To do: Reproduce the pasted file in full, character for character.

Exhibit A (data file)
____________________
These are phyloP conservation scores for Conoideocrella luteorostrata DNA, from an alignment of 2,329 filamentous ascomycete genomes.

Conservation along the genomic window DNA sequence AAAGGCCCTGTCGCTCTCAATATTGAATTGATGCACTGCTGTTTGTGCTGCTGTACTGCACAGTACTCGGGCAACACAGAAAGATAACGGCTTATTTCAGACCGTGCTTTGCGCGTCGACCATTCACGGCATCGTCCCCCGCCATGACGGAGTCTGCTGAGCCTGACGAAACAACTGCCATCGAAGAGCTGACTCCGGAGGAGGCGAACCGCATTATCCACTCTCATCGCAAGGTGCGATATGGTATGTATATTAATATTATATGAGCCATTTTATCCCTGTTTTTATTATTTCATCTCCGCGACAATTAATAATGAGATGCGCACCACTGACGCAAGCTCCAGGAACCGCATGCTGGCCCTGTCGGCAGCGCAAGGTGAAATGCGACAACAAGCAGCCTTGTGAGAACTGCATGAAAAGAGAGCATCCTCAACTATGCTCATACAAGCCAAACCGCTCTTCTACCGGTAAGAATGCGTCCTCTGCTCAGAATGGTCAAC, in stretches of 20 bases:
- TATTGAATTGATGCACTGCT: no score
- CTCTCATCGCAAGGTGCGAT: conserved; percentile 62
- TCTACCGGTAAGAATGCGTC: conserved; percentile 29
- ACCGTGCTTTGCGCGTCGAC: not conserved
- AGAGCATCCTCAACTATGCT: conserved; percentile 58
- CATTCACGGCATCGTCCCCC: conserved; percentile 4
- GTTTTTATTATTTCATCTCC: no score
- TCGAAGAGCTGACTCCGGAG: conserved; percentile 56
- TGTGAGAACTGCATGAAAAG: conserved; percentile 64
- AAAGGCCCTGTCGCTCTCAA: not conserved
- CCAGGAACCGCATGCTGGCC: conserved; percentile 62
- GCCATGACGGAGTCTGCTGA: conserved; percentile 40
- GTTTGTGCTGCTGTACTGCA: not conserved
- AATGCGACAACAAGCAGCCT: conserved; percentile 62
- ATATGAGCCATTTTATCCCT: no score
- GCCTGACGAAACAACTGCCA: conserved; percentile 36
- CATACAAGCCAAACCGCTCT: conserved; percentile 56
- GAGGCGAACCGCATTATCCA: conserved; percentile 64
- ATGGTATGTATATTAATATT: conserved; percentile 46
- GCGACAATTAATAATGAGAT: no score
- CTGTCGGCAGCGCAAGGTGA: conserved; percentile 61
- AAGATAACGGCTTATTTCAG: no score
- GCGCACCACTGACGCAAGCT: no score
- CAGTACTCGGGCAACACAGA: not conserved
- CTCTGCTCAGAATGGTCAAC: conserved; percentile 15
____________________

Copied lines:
These are phyloP conservation scores for Conoideocrella luteorostrata DNA, from an alignment of 2,329 filamentous ascomycete genomes.

Conservation along the genomic window DNA sequence AAAGGCCCTGTCGCTCTCAATATTGAATTGATGCACTGCTGTTTGTGCTGCTGTACTGCACAGTACTCGGGCAACACAGAAAGATAACGGCTTATTTCAGACCGTGCTTTGCGCGTCGACCATTCACGGCATCGTCCCCCGCCATGACGGAGTCTGCTGAGCCTGACGAAACAACTGCCATCGAAGAGCTGACTCCGGAGGAGGCGAACCGCATTATCCACTCTCATCGCAAGGTGCGATATGGTATGTATATTAATATTATATGAGCCATTTTATCCCTGTTTTTATTATTTCATCTCCGCGACAATTAATAATGAGATGCGCACCACTGACGCAAGCTCCAGGAACCGCATGCTGGCCCTGTCGGCAGCGCAAGGTGAAATGCGACAACAAGCAGCCTTGTGAGAACTGCATGAAAAGAGAGCATCCTCAACTATGCTCATACAAGCCAAACCGCTCTTCTACCGGTAAGAATGCGTCCTCTGCTCAGAATGGTCAAC, in stretches of 20 bases:
- TATTGAATTGATGCACTGCT: no score
- CTCTCATCGCAAGGTGCGAT: conserved; percentile 62
- TCTACCGGTAAGAATGCGTC: conserved; percentile 29
- ACCGTGCTTTGCGCGTCGAC: not conserved
- AGAGCATCCTCAACTATGCT: conserved; percentile 58
- CATTCACGGCATCGTCCCCC: conserved; percentile 4
- GTTTTTATTATTTCATCTCC: no score
- TCGAAGAGCTGACTCCGGAG: conserved; percentile 56
- TGTGAGAACTGCATGAAAAG: conserved; percentile 64
- AAAGGCCCTGTCGCTCTCAA: not conserved
- CCAGGAACCGCATGCTGGCC: conserved; percentile 62
- GCCATGACGGAGTCTGCTGA: conserved; percentile 40
- GTTTGTGCTGCTGTACTGCA: not conserved
- AATGCGACAACAAGCAGCCT: conserved; percentile 62
- ATATGAGCCATTTTATCCCT: no score
- GCCTGACGAAACAACTGCCA: conserved; percentile 36
- CATACAAGCCAAACCGCTCT: conserved; percentile 56
- GAGGCGAACCGCATTATCCA: conserved; percentile 64
- ATGGTATGTATATTAATATT: conserved; percentile 46
- GCGACAATTAATAATGAGAT: no score
- CTGTCGGCAGCGCAAGGTGA: conserved; percentile 61
- AAGATAACGGCTTATTTCAG: no score
- GCGCACCACTGACGCAAGCT: no score
- CAGTACTCGGGCAACACAGA: not conserved
- CTCTGCTCAGAATGGTCAAC: conserved; percentile 15